Bladder stones can cause urination issues in your dog and can even be fatal if they completely block the bladder. In today's post, our Memphis veterinarians discuss bladder stones in dogs.
What are bladder stones in dogs?
Bladder stones are solidified calcium lodged in the bladder of the canine it affects.
They can be a collection of small tones or a single larger stone the size of a grain of sand to a piece of gravel. Small and large stones may coexist and cause an obstruction.
What are the symptoms of bladder stones?
The two most common symptoms of bladder stones in dogs are dysuria (straining to urinate) and hematuria (blood in urine).
Stones can irritate, damage tissue, and cause bleeding when they rub against the bladder wall. If the urethra (the tube that transports urine from the bladder to the outside of the body) or bladder wall becomes swollen or inflamed, urine flow may become physically obstructed, and muscle spasms may occur. This can result in dysuria.
Diagnosis of Bladder Stones in Dogs
Though symptoms of bladder stones are similar to those of cystitis or uncomplicated bladder infection, the two are different - most dogs who have bladder stones do not have a bladder infection. Therefore, your vet may need to do more investigation before diagnosing.
Some stones may be too small to feel with the fingers through the bladder wall, or the bladder may be inflamed. X-rays, ultrasound, and radiographic contrast studies are also options.
How to Get Rid of Bladder Stones in Dogs
Depending on the severity of the bladder stones, your vet will likely recommend one of three common treatments:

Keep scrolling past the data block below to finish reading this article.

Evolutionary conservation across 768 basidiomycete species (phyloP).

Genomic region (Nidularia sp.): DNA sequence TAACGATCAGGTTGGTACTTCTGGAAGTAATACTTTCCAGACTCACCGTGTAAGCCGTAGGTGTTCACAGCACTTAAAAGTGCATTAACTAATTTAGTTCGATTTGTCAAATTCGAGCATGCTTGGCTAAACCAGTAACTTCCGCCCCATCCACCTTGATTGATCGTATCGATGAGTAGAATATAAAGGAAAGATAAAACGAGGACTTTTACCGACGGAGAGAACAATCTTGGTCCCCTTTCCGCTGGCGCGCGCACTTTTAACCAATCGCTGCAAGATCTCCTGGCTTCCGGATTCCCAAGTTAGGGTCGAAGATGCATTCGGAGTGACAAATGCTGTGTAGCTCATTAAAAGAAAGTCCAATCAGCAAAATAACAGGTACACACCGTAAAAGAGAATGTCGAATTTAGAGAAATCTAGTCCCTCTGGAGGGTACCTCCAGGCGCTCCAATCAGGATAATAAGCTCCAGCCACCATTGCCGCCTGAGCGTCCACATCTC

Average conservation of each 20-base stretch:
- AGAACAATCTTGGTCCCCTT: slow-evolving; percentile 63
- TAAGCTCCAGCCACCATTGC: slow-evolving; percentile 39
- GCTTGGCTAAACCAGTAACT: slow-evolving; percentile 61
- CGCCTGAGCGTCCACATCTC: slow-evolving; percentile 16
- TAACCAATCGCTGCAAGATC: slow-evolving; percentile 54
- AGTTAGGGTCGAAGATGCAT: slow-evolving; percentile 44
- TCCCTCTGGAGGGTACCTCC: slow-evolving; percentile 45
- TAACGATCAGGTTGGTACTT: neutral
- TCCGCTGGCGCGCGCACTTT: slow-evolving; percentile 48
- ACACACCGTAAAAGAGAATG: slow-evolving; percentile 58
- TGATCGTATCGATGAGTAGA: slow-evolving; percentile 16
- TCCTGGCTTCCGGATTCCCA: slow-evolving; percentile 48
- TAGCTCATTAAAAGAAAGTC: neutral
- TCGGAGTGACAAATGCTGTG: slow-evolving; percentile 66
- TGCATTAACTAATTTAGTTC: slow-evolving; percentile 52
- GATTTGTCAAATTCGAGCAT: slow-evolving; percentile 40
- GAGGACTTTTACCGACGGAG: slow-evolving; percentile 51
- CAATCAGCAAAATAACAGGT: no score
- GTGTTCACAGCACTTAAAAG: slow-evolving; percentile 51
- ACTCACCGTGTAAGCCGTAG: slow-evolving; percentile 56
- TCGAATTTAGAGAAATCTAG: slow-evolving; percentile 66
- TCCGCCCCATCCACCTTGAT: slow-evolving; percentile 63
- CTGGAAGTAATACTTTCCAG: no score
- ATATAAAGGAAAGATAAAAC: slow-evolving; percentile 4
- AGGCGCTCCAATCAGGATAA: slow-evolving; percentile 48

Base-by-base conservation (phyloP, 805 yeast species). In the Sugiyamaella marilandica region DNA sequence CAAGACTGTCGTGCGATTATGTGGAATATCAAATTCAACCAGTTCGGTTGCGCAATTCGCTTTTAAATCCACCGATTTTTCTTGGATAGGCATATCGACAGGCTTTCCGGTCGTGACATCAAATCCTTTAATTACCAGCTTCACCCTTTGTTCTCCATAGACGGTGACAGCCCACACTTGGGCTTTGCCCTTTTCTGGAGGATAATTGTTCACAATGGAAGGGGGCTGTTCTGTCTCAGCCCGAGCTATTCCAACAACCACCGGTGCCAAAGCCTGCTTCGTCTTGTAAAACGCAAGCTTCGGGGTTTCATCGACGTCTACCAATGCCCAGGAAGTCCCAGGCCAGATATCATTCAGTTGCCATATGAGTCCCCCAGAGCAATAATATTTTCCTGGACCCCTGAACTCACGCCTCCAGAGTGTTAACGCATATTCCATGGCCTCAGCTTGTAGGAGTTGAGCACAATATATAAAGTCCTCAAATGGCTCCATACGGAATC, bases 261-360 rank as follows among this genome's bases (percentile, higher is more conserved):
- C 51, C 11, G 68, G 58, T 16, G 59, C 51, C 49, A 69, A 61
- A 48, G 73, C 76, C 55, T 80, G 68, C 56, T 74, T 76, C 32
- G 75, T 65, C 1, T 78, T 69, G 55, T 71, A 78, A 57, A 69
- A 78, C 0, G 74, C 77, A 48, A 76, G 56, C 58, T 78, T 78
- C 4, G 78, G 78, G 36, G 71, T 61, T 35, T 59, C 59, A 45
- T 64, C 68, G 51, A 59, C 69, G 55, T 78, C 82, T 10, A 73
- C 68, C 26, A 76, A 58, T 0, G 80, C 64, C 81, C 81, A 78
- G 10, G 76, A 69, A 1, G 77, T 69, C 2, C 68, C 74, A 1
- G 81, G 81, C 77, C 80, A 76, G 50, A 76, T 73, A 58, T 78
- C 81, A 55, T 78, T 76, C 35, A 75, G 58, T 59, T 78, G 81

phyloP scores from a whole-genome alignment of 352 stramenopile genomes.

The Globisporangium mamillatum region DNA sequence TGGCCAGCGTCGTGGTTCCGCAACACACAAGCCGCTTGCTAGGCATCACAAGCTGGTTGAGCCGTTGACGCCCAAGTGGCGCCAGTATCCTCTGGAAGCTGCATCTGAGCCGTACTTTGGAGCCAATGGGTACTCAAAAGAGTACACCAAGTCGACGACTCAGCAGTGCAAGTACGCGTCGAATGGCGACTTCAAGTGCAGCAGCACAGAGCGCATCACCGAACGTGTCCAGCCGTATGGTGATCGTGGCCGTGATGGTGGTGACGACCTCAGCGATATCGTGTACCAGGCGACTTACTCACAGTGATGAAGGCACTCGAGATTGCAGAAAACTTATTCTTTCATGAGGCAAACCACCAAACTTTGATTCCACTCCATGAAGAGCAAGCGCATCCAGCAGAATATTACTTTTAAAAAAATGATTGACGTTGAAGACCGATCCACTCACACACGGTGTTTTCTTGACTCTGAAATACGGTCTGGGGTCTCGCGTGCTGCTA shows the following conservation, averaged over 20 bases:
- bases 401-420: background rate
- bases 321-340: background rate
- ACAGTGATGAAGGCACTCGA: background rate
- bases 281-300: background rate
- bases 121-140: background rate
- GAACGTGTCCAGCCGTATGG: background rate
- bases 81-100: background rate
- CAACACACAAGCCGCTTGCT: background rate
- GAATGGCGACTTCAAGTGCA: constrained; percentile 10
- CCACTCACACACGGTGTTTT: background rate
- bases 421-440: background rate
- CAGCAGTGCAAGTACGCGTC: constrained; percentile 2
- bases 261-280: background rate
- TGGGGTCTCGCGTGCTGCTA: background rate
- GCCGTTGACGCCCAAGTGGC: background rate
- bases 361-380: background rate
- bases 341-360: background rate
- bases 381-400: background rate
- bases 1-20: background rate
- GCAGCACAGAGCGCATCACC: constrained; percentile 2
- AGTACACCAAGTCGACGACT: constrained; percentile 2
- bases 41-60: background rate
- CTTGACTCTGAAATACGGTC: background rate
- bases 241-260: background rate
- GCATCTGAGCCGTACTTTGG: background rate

- Surgical removal
- Non-surgical removal by urohydropropulsion
- Prescription diet and antibiotics
If left untreated, these stones can cause pain and obstruct the neck of the bladder or urethra, preventing your dog from fully emptying his or her bladder and only producing small squirts of urine.
Other Types of Stones
Gallstones form in the bladder as well, but they contain bile salts, whereas kidney stones are mineral formations that form in the kidney. Both of these are unrelated to bladder stones.
Despite the fact that the urinary bladder and kidneys are both parts of the urinary system, kidney stones are not commonly associated with bladder stones. These stones form in either of these structures as a result of inflammation or disease.
After the stones have been removed, your vet should be able to take steps to prevent them from coming back.
Your dog should visit your primary care veterinarian on a regular basis (every few months) for x-rays or ultrasounds to determine if the stones have returned. If the stones are small enough, the vet may be able to remove them without surgery.
If your dog is showing signs of obstruction due to bladder stones you should reach out to your vet or the nearest after-hours emergency vet right away as this can be a life-threatening situation.
Note: The advice provided in this post is intended for informational purposes and does not constitute medical advice regarding pets. For an accurate diagnosis of your pet's condition, please make an appointment with your vet.